Thursday night at the U.S. Olympic figure skating trials, as younger women began to secure their spots on the 2022 Olympic team, another woman, an older skater whose name everyone still remembers, offered a glimpse of her magical past on her singular journey back from the depths of depression.
Gracie Gold, now 26, commanded the stage she once owned, shining brightly on the national championship ice that drew her back with the promise of just such a curtain call. If this is it for Gold, if her illustrious career comes to an end here, it will be with delight, not despair.
She has come full circle. She is skating in the final group of Friday night’s long program at another Olympic trials. Making the Olympic team is a long shot, but it doesn’t really matter. Being here, skating well, bringing the audience to their feet even before her final pose, closing her eyes and taking it all in — that is her victory.
For the first time since 2014, she skated a flawless short program, finishing sixth on a night of outstanding skating. That’s eight long years, dating back to her greatest success, when she won the first of her two national titles and went on to finish fourth in the women’s event and win a bronze medal in the team competition at the Sochi Olympics.
That is no small feat: two minutes and forty seconds of skating, spinning, jumping, and landing on a quarter-inch steel blade on slick ice. Most importantly, she executed her triple-triple jump combination flawlessly. She was everything she had hoped for.
She wasn’t sure it was going to happen a few minutes ago. She became concerned as she warmed up before her turn to skate.
“I felt more tense than I wanted to. I told myself, ‘You’ve got to calm down. You are not doing this again. You’re not doing another bad short at nationals.’ I did not train double run-throughs at 26 to mess up another short, so to really feel my training kick in and to override those nerves with sheer will and training and to actually deliver …”
She didn’t finish the sentence. She didn’t need to. Her satisfaction was obvious. Gold came back and didn’t screw up. She was great again.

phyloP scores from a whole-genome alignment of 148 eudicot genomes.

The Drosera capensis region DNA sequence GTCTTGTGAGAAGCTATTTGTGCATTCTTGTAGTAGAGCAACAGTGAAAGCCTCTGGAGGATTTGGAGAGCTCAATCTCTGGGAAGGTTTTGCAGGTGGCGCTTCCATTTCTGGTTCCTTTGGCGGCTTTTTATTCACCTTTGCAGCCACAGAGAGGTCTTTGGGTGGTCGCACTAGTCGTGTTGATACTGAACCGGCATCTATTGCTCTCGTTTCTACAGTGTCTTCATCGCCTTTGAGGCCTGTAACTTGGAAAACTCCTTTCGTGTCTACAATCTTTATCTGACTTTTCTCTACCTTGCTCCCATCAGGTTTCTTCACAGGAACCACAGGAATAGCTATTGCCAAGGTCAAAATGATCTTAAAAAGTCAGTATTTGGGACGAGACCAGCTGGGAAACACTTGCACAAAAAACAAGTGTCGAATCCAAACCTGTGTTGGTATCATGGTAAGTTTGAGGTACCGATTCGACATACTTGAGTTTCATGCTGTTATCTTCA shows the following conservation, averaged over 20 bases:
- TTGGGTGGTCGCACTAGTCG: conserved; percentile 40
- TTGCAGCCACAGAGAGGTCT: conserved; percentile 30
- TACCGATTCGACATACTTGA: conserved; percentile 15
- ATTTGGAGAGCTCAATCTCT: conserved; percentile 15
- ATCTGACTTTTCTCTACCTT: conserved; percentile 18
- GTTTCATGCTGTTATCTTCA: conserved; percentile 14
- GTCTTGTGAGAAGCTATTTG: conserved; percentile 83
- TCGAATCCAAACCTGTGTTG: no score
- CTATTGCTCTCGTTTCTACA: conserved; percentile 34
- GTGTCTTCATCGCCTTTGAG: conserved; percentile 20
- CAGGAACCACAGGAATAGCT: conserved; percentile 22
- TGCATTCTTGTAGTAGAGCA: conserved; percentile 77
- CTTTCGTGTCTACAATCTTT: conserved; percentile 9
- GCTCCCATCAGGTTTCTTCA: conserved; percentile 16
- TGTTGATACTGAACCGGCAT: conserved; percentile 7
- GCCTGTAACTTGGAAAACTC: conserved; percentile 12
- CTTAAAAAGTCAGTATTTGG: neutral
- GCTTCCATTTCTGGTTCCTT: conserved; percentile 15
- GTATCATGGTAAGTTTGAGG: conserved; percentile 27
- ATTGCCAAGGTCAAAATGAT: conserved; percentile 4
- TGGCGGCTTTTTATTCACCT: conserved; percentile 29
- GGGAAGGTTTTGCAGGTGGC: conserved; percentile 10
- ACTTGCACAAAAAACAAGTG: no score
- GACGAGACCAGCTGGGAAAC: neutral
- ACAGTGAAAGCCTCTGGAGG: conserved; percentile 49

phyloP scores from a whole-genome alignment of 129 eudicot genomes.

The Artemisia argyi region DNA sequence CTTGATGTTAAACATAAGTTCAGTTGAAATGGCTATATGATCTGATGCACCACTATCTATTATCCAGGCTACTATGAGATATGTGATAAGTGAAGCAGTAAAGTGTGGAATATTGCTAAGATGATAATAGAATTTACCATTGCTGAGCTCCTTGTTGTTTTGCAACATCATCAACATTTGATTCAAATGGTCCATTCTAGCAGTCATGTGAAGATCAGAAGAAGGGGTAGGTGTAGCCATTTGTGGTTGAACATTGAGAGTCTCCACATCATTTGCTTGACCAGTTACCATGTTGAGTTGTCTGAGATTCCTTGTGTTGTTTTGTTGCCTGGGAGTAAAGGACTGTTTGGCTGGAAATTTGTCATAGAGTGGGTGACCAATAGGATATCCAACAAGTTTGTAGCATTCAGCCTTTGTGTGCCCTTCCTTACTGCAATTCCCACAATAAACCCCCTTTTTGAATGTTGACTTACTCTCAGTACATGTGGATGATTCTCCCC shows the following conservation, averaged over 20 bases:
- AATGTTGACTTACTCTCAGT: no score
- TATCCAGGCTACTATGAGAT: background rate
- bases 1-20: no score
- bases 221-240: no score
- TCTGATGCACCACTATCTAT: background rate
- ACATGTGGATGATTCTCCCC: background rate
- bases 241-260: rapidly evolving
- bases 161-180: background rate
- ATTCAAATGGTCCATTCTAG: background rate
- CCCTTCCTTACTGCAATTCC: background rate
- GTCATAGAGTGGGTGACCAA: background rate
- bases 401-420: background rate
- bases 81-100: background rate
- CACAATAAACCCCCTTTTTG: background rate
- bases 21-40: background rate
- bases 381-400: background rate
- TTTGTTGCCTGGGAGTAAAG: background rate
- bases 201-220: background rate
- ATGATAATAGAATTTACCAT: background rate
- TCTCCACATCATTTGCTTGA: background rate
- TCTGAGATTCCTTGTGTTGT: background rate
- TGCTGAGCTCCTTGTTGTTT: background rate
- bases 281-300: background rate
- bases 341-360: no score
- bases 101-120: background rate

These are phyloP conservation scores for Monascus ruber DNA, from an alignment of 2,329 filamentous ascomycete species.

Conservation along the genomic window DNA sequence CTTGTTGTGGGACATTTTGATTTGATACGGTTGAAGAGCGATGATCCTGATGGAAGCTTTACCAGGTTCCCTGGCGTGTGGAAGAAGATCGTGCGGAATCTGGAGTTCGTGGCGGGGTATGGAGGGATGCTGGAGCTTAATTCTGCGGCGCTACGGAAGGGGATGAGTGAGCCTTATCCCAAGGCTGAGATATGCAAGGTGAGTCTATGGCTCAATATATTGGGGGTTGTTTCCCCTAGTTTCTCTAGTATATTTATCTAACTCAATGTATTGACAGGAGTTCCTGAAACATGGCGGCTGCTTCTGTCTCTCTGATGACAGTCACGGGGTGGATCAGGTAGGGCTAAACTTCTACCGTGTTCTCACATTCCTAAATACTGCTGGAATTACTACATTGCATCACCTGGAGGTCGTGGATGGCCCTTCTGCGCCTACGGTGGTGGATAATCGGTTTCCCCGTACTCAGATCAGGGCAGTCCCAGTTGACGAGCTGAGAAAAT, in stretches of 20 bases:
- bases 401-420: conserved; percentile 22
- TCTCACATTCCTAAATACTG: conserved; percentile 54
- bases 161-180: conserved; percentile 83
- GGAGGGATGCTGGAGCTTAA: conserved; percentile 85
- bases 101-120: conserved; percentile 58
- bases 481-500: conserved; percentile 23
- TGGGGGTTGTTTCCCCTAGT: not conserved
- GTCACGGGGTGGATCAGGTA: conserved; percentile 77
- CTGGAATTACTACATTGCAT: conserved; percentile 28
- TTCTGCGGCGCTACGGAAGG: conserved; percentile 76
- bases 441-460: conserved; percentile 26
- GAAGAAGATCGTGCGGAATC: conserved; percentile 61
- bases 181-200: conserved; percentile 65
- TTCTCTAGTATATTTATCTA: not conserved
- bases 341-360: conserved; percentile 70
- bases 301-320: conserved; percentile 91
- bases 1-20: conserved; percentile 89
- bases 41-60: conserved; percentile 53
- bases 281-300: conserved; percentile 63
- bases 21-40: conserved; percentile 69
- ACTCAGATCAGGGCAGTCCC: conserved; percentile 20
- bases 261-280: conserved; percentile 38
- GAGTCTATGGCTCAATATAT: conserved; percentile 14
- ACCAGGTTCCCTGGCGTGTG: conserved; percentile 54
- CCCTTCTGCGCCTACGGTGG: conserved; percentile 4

Gold appeared to be destined for the career of her dreams, with all of her talent, grace in the spotlight, and pitch-perfect last name.
But everything began to fall apart when the pressure of living up to expectations, as well as that name, became too much. In 2017, she underwent treatment for depression, anxiety, and an eating disorder, which caused her to miss the 2018 Olympic season. She started talking about her mental health a few years before the topic exploded in the sports world and throughout our culture in the summer of 2021.
She said she hears from younger skaters “all the time, to the point where it’s sometimes overwhelming.” I’m frequently left speechless by the fact that so many people from all walks of life can relate to my story, or that a part of my story has resonated with them in such a personal way, it’s incredibly touching.”
They admire her for having the courage to speak out and for her perseverance. Not long after Gold’s comeback performance, three women in particular were asked what they thought of it. They were all busy, so it was understandable if they missed it, but they all knew exactly what had happened.
They were the top three finishers in the short program, and if everything goes as planned on Friday night, they will be the three women most likely to compete in the Olympics. They couldn’t help but look up to Gold as they grew up skating. They couldn’t help but look up to her now that they were peers.
Gracie Gold, hopefully, will never doubt herself or her place in her sport again. If she does, she only has to recall a night in early January 2022 when her competitors stopped what they were doing to watch what she was doing because no one wanted to miss it.